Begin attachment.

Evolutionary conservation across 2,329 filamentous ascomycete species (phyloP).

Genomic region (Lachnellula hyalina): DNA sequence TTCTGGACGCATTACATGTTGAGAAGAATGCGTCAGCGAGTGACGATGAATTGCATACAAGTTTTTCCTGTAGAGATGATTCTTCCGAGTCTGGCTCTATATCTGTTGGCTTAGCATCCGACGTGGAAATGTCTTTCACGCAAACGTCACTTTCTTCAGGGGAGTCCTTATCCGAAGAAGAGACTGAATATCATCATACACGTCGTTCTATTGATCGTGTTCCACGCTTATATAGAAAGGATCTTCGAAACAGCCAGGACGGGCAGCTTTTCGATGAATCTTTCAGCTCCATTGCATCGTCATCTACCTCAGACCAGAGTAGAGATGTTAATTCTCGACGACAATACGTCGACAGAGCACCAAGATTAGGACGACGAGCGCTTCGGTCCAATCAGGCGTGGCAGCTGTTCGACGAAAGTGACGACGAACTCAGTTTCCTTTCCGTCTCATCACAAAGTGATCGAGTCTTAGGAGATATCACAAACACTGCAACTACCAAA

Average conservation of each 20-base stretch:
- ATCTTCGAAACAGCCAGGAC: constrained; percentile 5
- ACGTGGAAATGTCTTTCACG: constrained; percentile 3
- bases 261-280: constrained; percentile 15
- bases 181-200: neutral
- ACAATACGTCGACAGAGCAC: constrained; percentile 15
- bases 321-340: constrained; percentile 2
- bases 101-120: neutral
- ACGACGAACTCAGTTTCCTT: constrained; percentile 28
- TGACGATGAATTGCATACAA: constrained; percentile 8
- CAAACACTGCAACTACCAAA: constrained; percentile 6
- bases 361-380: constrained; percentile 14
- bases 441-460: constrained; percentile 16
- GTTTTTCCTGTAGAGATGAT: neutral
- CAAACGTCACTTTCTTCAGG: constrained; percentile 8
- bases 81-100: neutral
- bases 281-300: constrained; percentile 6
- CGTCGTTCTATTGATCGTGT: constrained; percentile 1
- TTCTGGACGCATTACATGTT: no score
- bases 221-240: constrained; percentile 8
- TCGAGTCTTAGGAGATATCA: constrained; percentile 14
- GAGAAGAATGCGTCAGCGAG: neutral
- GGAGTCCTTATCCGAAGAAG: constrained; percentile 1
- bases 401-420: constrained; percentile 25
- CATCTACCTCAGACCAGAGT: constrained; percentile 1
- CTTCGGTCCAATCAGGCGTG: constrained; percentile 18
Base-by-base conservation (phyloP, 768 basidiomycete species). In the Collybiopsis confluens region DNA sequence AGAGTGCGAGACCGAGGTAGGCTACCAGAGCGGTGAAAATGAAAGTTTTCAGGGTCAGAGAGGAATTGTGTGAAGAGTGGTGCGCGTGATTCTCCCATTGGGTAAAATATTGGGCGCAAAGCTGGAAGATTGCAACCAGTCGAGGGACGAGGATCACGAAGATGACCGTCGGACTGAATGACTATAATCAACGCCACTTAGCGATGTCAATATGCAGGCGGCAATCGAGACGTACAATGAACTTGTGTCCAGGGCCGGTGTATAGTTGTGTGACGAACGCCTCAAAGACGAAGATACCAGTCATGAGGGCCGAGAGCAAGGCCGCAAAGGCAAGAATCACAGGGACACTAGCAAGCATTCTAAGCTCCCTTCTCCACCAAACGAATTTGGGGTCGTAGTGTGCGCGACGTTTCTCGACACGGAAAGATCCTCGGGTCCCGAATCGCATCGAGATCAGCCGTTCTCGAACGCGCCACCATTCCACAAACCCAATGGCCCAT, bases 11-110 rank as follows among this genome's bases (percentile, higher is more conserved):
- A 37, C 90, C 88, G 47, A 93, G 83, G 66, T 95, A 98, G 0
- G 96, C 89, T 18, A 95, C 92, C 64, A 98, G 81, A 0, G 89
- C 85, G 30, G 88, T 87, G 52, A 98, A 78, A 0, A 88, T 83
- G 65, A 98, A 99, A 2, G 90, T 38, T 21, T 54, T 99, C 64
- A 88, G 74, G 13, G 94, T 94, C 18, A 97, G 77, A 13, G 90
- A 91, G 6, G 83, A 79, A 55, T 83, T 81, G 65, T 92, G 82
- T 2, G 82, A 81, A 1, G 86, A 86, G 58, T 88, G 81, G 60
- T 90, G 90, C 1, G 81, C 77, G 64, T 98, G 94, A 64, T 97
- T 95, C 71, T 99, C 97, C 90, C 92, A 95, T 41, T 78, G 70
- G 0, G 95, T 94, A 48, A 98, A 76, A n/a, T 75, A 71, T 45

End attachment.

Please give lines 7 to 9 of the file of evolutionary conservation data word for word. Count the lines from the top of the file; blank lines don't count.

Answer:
- bases 181-200: neutral
- ACAATACGTCGACAGAGCAC: constrained; percentile 15
- bases 321-340: constrained; percentile 2